That London production of L’Isola Disabitata [The Desert Island] a small-scale opera by Joseph Haydn. Though Haydn is regarded as a classical, rather than a baroque, composer, this small-scale piece written for the Palace of Esterhaza after a fire destroyed its opera house ‒ was compatible with the older style. It was the first time the Covent Garden company had performed in Australia.
And there was an acclaimed recital by the Australian counter-tenor, David Hansen.
‘For 2014 we expanded the festival. The audience seemed readier: they seemed to understand what it was. Very professional marketing helped: that’s a game both Jarrod and I know well. And we both know a lot of journalists.
‘We had an agreed strategy. First, we would have to have a major attraction in the festival that would interest mainlanders. Second, it would have to be exclusive to Hobart, to make people come here.
And thirdly, it would have to be relentlessly promoted. I’ve always believed any festival needs an opera at its heart, because that says ‒ even to people who don’t attend ‒ that it’s a serious event. It gives a sense of bigness to the thing. Even though there may be only five singers, it has a live orchestra and it’s not what people are used to.
‘We judiciously built around that. We wanted to be very considerate to local artists, to give them a showcase as well. Otherwise, the ‘elitist’ tag is always going to be hurled at you by bogans and anti-culture people. We thought we could minimise that by having a hefty component of local artists. And the five-dollar series de-elitised the whole thing.’
This time, Premier Lara Giddings contributed $400,000 of state government money. Other major donors, including arts patron Penny Clive and Federal Group director Julia Farrell, gave substantial donations and in-kind support. The Hobart Lord Mayor, Damon Thomas, shepherded through a City Council contribution and free rent for performances in the newly-restored Town Hall.
From his base in Hobart, Leo had the task of combing the world for the best young artists ‒ young because people at the start of their careers had not yet priced themselves out of Hobart Baroque’s very limited budget. By doing this, an event could be created to which people from all over the world would have to come if they were to see the best stars of the future.
For Leo, this meant a number of self-funded trips to Europe and America, looking at other performances and other festivals. ‘London, Vienna, Paris, Avignon, Salzburg. But I’d done those circuits for years when I was doing the eleven major mainland festivals. For this one, we were able through YouTube and so on to target precisely what we wanted to go and see.’
It was known immediately overseas …
But not everything can be seen in person. ‘We were getting notes from agents after the very first Hobart Baroque. It was known immediately overseas. Agents are out there touting for work. Everyone has production videos of the shows they’ve put on because you can’t always be in the right place at the time. The boss of Universal Classics rang me up and said: “There’s a knock-out Russian soprano called Julia Lezhneva.”’
And so the 24-year-old found herself on a plane from Moscow to Hobart.
There were important supporters at Government House. The governor, Peter Underwood, and his wife, Frances, were both ardent fans of baroque music but had never thought to hear it in Tasmania.
They would throw open to doors of Government House for a state reception for the 2014 artists and a public master class was to be held in the grand ballroom.
But enemies were gathering too. Luke Martin, head of the Tourism Council, attacked Lara Giddings for her government grant.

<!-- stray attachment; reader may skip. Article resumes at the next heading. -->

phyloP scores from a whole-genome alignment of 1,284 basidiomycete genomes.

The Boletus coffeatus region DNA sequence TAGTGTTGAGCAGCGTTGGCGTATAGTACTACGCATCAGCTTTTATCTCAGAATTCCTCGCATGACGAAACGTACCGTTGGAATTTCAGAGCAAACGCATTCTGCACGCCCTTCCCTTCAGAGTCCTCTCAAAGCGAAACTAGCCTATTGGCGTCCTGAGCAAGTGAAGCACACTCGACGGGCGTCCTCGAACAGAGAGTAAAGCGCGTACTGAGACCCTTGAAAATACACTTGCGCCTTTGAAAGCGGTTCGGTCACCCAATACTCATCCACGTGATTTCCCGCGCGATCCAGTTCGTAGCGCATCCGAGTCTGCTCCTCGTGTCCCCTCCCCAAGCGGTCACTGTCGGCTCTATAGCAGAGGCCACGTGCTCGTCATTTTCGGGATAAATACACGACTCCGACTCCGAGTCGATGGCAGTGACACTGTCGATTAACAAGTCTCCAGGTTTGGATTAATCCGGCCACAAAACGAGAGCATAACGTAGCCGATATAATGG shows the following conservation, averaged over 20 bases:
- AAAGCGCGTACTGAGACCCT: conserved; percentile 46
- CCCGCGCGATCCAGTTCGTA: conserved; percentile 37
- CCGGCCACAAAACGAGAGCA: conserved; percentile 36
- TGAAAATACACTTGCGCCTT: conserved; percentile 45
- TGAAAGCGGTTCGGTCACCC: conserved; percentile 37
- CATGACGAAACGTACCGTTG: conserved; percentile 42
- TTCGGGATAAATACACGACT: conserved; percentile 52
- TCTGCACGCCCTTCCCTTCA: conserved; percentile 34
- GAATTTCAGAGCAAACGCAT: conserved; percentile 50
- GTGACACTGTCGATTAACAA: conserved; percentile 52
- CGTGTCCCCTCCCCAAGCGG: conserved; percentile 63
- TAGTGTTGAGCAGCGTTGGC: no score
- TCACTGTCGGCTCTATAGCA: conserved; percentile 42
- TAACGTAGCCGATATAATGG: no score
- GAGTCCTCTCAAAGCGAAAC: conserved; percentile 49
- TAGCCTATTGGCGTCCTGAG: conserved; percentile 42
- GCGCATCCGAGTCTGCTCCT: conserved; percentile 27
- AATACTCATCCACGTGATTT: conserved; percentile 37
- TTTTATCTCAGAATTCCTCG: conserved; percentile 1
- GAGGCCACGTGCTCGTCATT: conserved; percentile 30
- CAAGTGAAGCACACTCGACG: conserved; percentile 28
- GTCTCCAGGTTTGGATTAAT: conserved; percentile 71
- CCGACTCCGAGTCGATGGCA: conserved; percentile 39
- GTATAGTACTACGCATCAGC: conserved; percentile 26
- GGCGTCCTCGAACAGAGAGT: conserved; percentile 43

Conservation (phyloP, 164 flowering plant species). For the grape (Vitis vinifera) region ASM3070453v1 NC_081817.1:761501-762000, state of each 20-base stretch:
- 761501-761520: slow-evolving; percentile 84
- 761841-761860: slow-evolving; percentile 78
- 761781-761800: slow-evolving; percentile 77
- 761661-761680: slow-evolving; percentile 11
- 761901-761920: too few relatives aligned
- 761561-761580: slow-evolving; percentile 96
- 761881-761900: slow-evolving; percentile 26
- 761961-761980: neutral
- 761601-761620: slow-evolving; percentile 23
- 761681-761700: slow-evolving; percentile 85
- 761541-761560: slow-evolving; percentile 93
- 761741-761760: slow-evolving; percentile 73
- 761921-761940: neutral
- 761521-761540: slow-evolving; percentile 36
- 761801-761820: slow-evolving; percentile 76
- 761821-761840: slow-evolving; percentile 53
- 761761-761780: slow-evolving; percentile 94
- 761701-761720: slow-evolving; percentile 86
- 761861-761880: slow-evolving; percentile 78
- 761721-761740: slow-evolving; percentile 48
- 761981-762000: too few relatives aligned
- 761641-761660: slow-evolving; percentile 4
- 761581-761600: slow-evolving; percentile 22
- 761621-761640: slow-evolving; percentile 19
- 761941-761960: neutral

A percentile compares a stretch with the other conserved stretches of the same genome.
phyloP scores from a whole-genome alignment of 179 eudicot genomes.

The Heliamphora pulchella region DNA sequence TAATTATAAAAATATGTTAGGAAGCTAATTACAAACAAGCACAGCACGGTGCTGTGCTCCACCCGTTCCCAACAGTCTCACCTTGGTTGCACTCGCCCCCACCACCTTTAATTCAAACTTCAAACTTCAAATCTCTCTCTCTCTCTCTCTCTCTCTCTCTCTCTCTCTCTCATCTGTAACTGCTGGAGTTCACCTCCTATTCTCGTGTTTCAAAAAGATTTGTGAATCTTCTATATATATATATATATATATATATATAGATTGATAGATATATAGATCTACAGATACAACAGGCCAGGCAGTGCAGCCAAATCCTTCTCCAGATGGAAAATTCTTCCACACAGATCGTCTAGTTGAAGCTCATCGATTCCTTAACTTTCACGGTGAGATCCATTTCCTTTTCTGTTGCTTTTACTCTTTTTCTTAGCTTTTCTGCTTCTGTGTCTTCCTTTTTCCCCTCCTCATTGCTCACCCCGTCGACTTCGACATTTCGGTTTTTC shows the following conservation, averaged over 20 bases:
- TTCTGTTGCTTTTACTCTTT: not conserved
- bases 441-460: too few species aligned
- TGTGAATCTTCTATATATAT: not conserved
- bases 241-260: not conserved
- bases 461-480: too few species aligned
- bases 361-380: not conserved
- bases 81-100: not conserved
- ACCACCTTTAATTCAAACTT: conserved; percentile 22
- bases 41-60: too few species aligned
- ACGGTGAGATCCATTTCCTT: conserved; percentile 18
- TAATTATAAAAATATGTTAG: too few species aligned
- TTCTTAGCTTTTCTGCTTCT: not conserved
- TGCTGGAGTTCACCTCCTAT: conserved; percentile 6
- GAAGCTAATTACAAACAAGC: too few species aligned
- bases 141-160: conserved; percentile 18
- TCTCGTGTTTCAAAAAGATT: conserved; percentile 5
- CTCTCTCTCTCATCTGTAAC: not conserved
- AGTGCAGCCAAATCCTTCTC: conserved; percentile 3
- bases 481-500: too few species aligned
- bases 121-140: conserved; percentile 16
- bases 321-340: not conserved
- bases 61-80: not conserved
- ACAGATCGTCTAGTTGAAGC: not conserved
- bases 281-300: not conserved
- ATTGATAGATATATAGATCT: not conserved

The centrepiece of the second, much larger festival, was Orlando, a Handel opera from the Glimmerglass festival in upstate New York. For modern audiences the plots of baroque opera seria are so convoluted and silly that they demand a cheeky, irreverent approach ‒ and that came in a production by Chas Rader-Shieber that Limelight magazine called ‘neatly conceived and enchanting’.
There was an exemplary concert by the top Spanish counter-tenor, Xavier Sabata, and ‒ best of all ‒ a momentous concert by that 24-year-old Russian soprano, Julia Lezhneva. Richard Flanagan, soon to pick up his Booker, was there: ‘I never thought I’d hear such beauty in Hobart,’ he said. There were four standing ovations, led by the governors of Tasmania and New South Wales.
Lezhneva’s concert went on to win the national Helpmann award for best classical concert. The runners-up in this category were Mariss Jansons, one of the top half-dozen international conductors; Murray Perahia, one of the top half-dozen pianists; and Andreas Scholl, the world’s most renowned counter-tenor.
The national media coverage was uniformly adulatory. There were six national broadcasts of festival performances on ABC Classic FM. Margaret Throsby came down from Sydney to record interviews for her national radio program. In the Sydney Morning Herald, arts initiatives in Tasmania ‒ MONA and Hobart Baroque ‒ were described as ‘the Tasmanian juggernaut’. The idea had been shown to work.
Sniping continued, mostly behind closed doors …
Not everyone saw it that way. Sniping continued, mostly behind closed doors. Lara Giddings came to almost everything. But no politician in the new Liberal government took up offers of free tickets to come to any of the events.
But those of us involved with the festival thought the artistic success would be recognised by the new government and would lead to support. We were wrong.
We asked the new government for the minimum amount necessary to provide Tasmania with a major classical music festival of global significance ‒ one with the capacity, if promoted, to attract thousands of visitors from China and the rest of the Asia-Pacific region. We asked the government for 45% of the proposed budget ‒ a massively smaller proportion than that of similar festivals in Australia and overseas ‒ $800,000 in the first year, rising to $1.25 million in the third year, with funding certainty over the three years.